The long shifts worked by resident doctors are putting them and their patients in danger, warns the organisation representing the doctors.
The New Zealand Resident Doctors Association is undertaking urgent mediation with district health boards and says working up to seven consecutive 10-hour night shifts for 12 days in a row - including day shifts of up to 16 hours - is unsafe.
National secretary Deborah Powell said, after nine months at the bargaining table, it was keen to see a resolution.
"The doctors are dog-tired. We're talking over 110 hours in these stretches.
"They're making mistakes, the residents in a recent survey self-identified 1162 adverse effects on patients as a result of working those hours and 275 acknowledged that they have fallen asleep at the wheel while driving home after one of these stretches."
The rosters caused doctors to be so tired they simply could not do their jobs properly, she said, but boards were not changing their rosters.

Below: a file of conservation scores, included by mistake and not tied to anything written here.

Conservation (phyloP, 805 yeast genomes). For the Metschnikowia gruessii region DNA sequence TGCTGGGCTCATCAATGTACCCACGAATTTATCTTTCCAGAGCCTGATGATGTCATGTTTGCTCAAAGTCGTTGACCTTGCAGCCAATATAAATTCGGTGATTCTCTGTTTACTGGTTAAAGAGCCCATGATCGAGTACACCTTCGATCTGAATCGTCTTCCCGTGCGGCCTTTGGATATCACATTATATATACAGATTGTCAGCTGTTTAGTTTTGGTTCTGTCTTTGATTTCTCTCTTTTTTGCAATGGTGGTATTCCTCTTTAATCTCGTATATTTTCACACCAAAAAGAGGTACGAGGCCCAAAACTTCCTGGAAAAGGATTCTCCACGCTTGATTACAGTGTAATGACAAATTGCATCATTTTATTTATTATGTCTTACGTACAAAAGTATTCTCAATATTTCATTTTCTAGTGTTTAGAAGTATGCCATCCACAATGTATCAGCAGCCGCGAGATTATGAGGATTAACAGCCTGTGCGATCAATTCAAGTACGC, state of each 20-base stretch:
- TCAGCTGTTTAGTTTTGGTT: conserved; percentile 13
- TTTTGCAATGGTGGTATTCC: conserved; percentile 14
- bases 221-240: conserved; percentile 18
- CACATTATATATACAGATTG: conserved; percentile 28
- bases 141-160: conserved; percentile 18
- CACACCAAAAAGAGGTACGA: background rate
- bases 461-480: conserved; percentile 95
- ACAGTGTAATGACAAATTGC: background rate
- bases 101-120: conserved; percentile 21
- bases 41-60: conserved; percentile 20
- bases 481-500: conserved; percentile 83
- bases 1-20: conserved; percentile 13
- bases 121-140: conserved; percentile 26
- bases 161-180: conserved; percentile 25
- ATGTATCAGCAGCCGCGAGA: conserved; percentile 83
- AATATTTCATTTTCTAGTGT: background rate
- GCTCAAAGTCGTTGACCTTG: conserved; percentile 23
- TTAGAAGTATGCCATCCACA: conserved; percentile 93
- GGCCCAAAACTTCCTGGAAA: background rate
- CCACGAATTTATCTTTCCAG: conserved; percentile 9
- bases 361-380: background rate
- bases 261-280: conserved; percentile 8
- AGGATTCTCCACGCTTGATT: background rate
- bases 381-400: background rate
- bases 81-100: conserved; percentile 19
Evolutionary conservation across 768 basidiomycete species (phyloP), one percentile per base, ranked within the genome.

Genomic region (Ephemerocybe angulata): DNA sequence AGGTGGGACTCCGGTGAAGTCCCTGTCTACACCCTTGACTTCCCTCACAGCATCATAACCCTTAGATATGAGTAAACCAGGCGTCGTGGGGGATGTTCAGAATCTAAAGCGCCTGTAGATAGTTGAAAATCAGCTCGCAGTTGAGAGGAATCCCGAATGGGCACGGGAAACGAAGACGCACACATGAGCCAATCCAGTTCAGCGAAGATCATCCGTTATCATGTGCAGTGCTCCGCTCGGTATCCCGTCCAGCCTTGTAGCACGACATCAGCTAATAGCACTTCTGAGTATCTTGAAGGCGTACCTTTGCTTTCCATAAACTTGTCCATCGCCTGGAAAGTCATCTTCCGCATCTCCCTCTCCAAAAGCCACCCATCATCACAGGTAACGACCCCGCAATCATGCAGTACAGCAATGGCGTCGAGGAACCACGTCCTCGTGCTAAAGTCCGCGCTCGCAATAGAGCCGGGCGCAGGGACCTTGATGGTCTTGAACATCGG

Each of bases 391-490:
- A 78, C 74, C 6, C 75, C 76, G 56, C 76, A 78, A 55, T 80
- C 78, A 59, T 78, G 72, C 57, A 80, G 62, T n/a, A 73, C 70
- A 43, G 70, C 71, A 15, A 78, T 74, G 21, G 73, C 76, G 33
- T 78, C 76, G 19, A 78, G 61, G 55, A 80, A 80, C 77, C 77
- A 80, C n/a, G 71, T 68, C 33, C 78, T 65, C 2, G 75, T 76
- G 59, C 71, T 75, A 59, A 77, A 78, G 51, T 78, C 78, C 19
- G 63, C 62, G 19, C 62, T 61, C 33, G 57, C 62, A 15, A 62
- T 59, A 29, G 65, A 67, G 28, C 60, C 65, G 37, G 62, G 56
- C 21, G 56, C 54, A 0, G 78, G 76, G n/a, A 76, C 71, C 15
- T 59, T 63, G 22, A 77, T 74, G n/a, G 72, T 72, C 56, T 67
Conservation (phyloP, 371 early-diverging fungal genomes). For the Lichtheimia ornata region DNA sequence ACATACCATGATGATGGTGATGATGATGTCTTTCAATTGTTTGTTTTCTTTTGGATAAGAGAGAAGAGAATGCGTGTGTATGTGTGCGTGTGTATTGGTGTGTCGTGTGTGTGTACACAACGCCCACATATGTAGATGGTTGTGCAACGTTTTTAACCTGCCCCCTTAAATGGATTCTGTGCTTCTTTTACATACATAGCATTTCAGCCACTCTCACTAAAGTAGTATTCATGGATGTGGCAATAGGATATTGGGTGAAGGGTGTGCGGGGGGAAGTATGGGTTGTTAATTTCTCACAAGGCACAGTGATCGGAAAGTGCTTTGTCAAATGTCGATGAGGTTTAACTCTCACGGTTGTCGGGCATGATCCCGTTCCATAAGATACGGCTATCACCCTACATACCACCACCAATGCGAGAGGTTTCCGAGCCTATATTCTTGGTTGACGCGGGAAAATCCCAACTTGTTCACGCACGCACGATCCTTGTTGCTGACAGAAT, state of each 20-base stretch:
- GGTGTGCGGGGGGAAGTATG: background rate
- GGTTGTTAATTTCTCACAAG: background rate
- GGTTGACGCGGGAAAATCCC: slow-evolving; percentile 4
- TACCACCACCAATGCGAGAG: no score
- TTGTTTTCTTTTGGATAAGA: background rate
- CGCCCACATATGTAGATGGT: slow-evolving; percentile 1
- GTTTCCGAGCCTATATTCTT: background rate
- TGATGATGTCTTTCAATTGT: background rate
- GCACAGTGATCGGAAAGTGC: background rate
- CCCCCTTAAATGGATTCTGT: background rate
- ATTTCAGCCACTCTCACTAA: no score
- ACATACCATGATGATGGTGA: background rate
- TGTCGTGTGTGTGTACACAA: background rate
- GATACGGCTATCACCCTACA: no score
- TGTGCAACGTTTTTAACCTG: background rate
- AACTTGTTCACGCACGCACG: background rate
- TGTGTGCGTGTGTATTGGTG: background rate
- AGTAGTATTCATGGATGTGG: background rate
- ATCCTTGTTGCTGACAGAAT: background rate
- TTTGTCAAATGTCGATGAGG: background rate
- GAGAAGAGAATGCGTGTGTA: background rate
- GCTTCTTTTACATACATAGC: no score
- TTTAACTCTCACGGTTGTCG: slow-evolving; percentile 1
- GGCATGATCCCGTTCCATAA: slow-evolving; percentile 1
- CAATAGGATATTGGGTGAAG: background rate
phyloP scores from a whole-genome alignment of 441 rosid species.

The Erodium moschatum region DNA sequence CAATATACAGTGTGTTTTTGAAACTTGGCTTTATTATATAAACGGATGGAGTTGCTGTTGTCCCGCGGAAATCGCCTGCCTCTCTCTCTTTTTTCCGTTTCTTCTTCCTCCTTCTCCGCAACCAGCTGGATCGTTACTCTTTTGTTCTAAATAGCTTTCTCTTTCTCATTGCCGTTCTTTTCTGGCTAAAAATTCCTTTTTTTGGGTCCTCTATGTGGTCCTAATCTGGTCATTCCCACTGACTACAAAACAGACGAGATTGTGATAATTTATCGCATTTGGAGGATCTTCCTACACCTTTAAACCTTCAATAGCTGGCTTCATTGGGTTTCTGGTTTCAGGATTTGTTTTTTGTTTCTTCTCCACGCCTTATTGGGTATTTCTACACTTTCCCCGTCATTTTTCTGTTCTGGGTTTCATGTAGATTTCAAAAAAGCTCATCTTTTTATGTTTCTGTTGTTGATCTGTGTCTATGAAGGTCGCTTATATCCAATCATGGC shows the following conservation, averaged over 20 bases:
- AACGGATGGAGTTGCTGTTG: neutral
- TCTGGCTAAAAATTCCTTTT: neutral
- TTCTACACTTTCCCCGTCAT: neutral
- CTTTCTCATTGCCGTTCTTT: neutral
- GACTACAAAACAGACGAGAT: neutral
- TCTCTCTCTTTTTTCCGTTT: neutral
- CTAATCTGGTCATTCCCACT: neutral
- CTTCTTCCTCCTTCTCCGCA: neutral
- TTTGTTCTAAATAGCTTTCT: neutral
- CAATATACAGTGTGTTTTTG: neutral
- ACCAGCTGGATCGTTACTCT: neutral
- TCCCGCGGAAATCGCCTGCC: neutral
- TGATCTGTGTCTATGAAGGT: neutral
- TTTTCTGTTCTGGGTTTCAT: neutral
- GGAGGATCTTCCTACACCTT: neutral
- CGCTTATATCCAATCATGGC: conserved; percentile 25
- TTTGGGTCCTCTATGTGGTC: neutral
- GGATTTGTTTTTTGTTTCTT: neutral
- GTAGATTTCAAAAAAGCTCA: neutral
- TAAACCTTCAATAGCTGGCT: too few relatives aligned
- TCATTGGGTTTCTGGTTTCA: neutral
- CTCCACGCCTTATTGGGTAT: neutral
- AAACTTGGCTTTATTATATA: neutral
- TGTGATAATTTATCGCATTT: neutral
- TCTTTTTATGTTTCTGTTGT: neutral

"We've been working on this for four years trying to get DHBs locally to change their rostering practices.
"Leaving doctors in this perilous state, it's no longer an option. We've reverted to the bargaining table to say actually we want this done now and we want it done more quickly than this local process is allowing."
Ms Powell said the association acknowledged there had been some successes and were grateful for Tairāwhiti DHB in Gisborne fixing their rosters, and Northland District Health Board changing three out of its five rosters, but other DHBs needed to follow suit.
"Unfortunately, for about two thirds of them there has been no improvement at all and a further 48 of the 144 rosters have only been partially fixed."